Of course, it’s healthy to practice gratitude. Until it stops you from asking for what you want.
Who are you to ask for more? How dare you consider greater alignment and joy from work when you’re so damn lucky just to have a job? Especially now, it’s easy to be tricked into thinking that having work – even work that isn’t satisfying and doesn’t highlight us at our best – should be ‘enough’. I think of this as the shadow trap of gratitude: I should be grateful for what I have, therefore I’m being ungrateful if I want something else. Research about gratitude’s impact on our mental and physical health is compelling. When we direct our mental energy towards what we have and what’s working well, we are more optimistic and creative, less stressed and overwhelmed. So yes, I believe in a gratitude practice (in my book, the simpler the better). I also see the shadow side of gratitude. It shows up in language from clients like, “at least I have something” or “I know so many people have it worse than me” or “I should be happy with what I have.” I know that shadow side personally too, as this exact thinking kept me in two different jobs I knew I had outgrown (I wrote about that experience here). Why does this matter in regards to work? When we’re not getting what we want and need from work, our performance is going to suffer. Fact. Think back to the last time work wasn’t meeting your needs, and be honest with how much effort you put into your job. My personal and professional experience is: we can not consistently show up at our best when we are misaligned in our work. We may think we’re great at faking it or playing along, but the truth always has a way of revealing itself. Also, when we fall in line behind false gratitude, we are telling ourselves we’re not worthy of working towards our honest career desires. Resentment and impatience, the exact opposite of what true gratitude is supposed to create, build in its place. And that resentment will be released elsewhere. Another fact. We put up with sub-optimal work and the resentment shows up when we roll our eyes behind our manager’s back, or yell at the dog, or numb ourselves with over-polishing the kitchen sink and watching too much Netflix. You deserve the real thing. I’m interested in how we maneuver between true, honest gratitude versus depleting messages around things we should be grateful for. I find two actions really help:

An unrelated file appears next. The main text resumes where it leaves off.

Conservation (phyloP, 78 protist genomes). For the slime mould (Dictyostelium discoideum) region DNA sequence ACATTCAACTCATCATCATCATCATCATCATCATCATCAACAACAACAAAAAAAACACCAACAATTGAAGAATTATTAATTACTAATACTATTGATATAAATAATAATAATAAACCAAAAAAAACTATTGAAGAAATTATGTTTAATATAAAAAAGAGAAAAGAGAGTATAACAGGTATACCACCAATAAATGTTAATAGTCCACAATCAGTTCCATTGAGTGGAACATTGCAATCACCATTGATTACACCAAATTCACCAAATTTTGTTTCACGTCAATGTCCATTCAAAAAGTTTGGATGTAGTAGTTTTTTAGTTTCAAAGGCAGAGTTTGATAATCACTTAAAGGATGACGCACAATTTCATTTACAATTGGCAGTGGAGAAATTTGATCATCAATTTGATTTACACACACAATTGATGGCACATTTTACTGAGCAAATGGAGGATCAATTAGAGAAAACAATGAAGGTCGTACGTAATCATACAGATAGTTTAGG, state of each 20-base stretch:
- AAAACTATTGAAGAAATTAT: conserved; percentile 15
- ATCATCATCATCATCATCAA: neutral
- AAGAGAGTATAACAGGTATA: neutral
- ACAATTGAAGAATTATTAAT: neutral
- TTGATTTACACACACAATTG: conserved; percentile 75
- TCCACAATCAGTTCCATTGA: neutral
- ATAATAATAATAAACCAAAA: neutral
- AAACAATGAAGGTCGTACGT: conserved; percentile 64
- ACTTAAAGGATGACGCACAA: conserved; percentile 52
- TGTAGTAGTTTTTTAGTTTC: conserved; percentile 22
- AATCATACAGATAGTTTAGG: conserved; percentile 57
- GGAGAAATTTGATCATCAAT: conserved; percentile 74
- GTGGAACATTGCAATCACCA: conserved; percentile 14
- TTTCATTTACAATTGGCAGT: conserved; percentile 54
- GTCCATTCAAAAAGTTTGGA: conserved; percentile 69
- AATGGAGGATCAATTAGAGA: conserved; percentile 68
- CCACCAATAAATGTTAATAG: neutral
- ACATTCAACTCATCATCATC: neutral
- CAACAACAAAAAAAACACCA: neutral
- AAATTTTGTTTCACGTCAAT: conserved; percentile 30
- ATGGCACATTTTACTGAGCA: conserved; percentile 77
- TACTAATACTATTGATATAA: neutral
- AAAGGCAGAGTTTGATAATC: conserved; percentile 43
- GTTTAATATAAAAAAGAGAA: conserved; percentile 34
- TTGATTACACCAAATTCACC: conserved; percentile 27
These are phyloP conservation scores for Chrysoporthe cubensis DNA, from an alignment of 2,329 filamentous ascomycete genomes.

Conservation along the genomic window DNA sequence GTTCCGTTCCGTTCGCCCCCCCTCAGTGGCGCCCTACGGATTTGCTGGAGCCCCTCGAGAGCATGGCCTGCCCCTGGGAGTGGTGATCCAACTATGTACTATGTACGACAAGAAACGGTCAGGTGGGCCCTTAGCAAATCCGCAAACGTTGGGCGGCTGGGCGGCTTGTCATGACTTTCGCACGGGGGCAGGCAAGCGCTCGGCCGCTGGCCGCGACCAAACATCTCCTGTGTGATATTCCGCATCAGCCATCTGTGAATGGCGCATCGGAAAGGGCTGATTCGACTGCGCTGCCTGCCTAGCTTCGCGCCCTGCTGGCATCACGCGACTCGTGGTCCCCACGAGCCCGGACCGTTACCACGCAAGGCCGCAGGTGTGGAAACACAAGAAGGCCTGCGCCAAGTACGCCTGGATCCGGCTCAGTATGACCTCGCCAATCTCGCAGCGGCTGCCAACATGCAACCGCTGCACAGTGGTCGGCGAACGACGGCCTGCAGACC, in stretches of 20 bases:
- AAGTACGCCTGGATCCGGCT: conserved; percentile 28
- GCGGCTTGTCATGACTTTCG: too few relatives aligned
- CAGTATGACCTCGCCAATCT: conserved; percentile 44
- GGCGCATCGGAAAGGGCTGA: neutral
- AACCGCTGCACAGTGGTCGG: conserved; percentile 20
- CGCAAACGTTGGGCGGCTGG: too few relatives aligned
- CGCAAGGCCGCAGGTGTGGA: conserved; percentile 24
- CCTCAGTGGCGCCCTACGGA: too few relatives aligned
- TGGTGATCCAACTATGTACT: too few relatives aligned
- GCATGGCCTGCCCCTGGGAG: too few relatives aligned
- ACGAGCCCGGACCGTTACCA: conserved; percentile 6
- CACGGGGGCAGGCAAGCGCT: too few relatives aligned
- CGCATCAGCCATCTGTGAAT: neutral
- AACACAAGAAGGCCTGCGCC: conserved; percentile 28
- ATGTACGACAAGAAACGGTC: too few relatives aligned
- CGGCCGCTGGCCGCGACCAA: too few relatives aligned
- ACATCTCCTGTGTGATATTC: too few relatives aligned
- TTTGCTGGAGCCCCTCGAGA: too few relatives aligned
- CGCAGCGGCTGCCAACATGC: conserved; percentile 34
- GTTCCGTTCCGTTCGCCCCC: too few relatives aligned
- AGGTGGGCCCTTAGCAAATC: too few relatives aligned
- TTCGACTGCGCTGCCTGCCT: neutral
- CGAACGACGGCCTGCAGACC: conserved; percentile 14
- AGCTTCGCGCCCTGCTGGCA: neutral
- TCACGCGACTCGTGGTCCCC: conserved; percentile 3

Notice what I feel physically. I can tell the difference between true gratitude and its shadow in my body. When I’m truly grateful, I feel lightness and warmth in my chest, a slowing of my breath, and I’ll smile naturally. It feels liberating. When I say I’m grateful despite the fact that I’m not satisfied, I feel a tightness in my chest and I sigh (oh, the sighing).
Choose the word ‘and’ to rewrite mental sentences. The word ‘and’ reminds me that I can want more while appreciating what I have. Try it. You can be grateful for the opportunity you have and be working on the next great thing. You can be appreciative of your manager’s trust in you and be planning for your next role. You can be grateful for your many blessings, and be working towards that vacation home.
As one client put it: “Thank you for helping me tap into what was missing for me in my day to day life. I have so much more integrity in my work now. Working with you was a solid and important reminder that my career desires are not ‘too much’.” I’d love to know: how do you navigate the sweet spot between being grateful for what you have and also seeking what you want?